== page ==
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Vegan Twin Childbirth Story

Six months postpartum and I am finally getting to writing our vegan birth story, it has been a whirlwind of an experience.  We are so thankful for all the love poured out on us during this entire adventure and blessed to be given two healthy, vegan babies.  Click the link below for more information about my experience from the hospital and leaving with two adorable babies.

June 20th finally arrived, after much anticipation and anxiety of my water breaking while out and about the entire weekend before our planned cesarean date.  Genki Husband drove us to the hospital, stopping by Starbucks for coffee for our hospital crew in tow.  It was all very casual, similar to the other drives we took to the numerous doctor appointments.  If anyone would have asked me how I would have felt that very moment a year ago, I would have stated stressed and full of fear.  On the actual day, Genki Husband and I were both a tiny bit anxious about the procedure however zen for the adventure ahead with the twins.

Parking in the available hospital garage, all of us walked a block down the hospital campus to the entrance of the hospital and checked our crew in with security.  It was the first surreal moment when I stated we were there to give birth to our twins.  The security guard looked at me and said I was the calmest pregnant women they had ever seen.  Then he couldn’t get over the fact I was pregnant with twins and so small in stature.

Next we entered the women’s unit, which we had memorized the location in the specialized hospital a few months earlier on a tour.  (You know, just in case we were in a rush on the special day…)  Ironically my doctor was just passing as we entered the ward and he ushered us in a special doorway location to be checked in for security and my twin delivery room.  Baby Boy (twin B) was still breech so we were told it was safest to have a cesarean, especially since he was located up in my ribs.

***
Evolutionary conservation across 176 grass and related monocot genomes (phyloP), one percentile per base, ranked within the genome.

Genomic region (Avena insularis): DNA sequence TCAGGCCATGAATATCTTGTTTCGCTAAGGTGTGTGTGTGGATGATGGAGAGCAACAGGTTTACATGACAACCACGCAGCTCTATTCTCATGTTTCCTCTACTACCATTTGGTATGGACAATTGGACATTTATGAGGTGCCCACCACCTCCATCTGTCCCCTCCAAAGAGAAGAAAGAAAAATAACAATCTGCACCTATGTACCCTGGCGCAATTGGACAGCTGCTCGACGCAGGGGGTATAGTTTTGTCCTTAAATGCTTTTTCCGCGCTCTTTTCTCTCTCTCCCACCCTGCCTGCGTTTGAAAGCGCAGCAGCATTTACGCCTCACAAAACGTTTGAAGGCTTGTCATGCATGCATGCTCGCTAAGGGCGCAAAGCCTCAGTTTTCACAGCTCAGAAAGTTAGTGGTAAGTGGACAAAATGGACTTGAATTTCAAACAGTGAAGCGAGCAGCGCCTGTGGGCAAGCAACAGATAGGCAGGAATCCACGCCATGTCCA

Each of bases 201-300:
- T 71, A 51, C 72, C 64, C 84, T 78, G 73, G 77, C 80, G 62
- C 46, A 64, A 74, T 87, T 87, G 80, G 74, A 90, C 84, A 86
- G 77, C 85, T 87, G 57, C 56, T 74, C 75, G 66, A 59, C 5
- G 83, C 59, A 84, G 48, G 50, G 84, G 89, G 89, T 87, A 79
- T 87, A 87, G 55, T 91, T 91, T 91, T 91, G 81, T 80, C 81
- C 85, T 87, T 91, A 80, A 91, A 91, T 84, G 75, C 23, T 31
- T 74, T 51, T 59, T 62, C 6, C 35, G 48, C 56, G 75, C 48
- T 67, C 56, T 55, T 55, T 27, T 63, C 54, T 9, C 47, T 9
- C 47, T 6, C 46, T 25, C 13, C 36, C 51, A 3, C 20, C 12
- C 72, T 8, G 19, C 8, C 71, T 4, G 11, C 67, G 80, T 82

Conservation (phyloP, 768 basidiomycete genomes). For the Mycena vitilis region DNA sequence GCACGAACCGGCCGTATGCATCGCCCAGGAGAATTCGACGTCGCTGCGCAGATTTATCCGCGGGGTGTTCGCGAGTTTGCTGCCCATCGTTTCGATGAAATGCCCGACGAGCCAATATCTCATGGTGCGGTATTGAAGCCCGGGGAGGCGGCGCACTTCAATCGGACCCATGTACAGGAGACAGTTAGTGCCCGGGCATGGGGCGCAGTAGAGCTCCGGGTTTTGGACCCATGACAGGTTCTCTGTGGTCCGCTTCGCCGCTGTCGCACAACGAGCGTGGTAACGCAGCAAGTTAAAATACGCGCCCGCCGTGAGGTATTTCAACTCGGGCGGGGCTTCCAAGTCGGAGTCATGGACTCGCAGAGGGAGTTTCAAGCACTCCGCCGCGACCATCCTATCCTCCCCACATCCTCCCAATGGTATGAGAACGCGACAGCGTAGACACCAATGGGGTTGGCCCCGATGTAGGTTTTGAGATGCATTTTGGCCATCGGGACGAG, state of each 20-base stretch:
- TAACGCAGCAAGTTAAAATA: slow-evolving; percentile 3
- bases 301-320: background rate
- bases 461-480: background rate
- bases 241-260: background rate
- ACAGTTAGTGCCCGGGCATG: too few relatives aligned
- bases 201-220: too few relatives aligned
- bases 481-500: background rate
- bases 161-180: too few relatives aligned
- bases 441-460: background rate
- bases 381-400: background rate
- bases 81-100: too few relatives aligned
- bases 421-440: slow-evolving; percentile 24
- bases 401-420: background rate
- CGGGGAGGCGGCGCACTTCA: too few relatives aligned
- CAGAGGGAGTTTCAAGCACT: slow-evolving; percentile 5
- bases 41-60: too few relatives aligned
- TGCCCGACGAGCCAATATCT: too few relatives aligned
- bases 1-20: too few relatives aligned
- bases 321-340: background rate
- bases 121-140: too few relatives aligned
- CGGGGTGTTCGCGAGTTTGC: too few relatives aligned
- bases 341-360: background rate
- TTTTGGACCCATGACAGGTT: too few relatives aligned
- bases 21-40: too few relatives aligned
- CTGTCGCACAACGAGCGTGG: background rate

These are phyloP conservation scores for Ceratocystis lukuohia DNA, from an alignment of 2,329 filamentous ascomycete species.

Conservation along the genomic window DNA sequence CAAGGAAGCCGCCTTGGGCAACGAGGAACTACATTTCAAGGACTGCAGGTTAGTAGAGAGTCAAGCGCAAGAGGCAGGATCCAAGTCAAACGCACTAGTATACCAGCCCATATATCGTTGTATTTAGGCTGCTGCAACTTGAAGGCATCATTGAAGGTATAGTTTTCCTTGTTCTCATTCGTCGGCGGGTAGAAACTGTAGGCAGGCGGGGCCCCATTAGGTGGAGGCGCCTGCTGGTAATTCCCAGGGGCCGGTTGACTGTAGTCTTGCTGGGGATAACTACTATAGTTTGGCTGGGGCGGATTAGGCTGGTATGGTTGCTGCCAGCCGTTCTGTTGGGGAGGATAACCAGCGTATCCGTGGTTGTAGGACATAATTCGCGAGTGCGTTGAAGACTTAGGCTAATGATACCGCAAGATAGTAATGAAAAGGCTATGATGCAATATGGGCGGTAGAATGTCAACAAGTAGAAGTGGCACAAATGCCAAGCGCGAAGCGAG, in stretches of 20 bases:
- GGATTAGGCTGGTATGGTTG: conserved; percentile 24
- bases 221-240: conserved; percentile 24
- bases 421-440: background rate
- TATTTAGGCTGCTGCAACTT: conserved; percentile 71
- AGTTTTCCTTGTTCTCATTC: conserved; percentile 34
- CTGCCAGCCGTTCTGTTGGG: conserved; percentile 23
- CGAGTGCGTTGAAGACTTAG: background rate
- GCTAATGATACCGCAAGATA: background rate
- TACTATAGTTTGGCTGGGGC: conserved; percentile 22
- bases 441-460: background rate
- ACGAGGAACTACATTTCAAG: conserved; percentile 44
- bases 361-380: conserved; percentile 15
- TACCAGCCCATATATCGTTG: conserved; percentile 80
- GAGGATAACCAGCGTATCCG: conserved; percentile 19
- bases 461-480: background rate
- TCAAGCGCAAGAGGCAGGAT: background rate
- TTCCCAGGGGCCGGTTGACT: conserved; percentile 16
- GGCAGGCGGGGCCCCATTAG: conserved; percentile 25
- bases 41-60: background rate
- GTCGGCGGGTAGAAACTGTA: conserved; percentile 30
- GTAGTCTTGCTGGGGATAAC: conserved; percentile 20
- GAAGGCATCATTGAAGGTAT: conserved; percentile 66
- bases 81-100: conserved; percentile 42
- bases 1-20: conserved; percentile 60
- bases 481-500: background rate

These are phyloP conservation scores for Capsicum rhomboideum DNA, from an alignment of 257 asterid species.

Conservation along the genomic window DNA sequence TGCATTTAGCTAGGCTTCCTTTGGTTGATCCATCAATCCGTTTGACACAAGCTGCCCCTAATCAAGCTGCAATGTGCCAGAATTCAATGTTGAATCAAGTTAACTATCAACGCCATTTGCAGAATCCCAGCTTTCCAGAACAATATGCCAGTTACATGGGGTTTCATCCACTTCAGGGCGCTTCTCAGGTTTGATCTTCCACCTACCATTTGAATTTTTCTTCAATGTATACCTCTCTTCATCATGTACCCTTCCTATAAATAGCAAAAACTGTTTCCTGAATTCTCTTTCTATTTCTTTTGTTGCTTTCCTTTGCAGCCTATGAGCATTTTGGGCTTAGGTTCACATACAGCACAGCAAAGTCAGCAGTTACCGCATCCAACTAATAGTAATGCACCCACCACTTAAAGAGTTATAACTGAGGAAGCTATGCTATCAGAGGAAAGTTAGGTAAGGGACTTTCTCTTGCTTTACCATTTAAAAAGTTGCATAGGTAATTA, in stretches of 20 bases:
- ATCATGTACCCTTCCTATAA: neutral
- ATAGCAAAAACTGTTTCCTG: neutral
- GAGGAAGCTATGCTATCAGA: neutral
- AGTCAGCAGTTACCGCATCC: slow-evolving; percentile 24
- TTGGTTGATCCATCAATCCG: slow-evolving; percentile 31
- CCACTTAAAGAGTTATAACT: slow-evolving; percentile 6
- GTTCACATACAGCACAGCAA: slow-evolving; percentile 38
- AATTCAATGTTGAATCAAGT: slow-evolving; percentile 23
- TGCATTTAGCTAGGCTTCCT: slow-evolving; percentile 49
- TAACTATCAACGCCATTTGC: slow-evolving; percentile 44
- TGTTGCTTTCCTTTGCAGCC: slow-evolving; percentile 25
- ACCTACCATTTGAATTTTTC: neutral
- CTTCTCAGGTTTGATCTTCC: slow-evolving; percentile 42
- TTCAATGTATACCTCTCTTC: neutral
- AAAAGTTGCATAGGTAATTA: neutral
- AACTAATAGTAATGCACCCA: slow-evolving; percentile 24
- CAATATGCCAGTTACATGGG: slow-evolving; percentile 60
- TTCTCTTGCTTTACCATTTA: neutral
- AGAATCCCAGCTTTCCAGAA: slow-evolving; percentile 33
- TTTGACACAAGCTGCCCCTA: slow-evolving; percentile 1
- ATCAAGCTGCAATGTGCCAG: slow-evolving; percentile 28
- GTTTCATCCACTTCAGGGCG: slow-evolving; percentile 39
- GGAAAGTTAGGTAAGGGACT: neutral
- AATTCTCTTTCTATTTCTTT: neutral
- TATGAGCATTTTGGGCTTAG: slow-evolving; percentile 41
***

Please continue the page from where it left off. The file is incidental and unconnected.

Finally, we were settled into our private twin delivery room (double the size of the other rooms) and I was given a hospital gown to change into and hooked up to a double set of heart monitors for the twins on an NST monitor.  A third monitor was hooked up for contractions however I never felt any at all as I never truly went into labor.  Yes, I never went into labor even through all the stress of my shortening and lengthening cervix.  It’s so hard to believe I never felt a contraction, although I was told I did have a few through the monitor and my “waters” never broke.  Some women may feel a bit weird and shortened of the experience of childbirth but in the end I do not have any regrets as I have two adorable twins as an end result.

Numerous technicians, RN’s and other medical staff came into my room to inform me of all the events that were to go on that morning.  During the two hours we were to wait until our schedule 9AM double birth, we met what seemed like just about everyone in the women’s ward.  I am told we were quite the talk around the unit as we were having naturally conceived twins, something that is very unusual in this hospital. Even my mother was stopped by the hospital cafeteria staff and asked about our twins and their success.

My OB, whom I loved the entire pregnancy, came into my room and explained a few times everything that would go on throughout the entire process.  He is a very detailed man, explaining everything and answering as many questions as we can think up without making us feel rushed.  Finally the moment had come and Genki Husband was given his hospital gear and guided into a special private waiting room while I was rolled in my bed to the operating room.  Since we had twins, we were located in a large operating room setup for multiple births.  Even though it was a large room, it still felt as though it was intimate and not cold thanks to the dimmed lighting for the babies.  My OB was waiting in the operating room for me as I entered, along with all the staff members I had met beforehand in my room.  There were around 20 staff members, give or take a few as I couldn’t see everyone in the room.

For those of you wondering the staff included were:staff to assist my OB in the delivery, staff and an Anesthesiologist (whom I had consulted earlier on my needs), general operating room staff and finally each twin had I believe 3-4 RN’s to attend to their needs.  As this was a multiple birth, there were double the amount of staff members since complications are quite common.  All the staff members were trained for multiple births and were the specialists in their departments, even the NICU RN’s were in attendance.  Although there were a lot of staff members, it did not feel like a circus, but then again this could be due to my wonderful OB.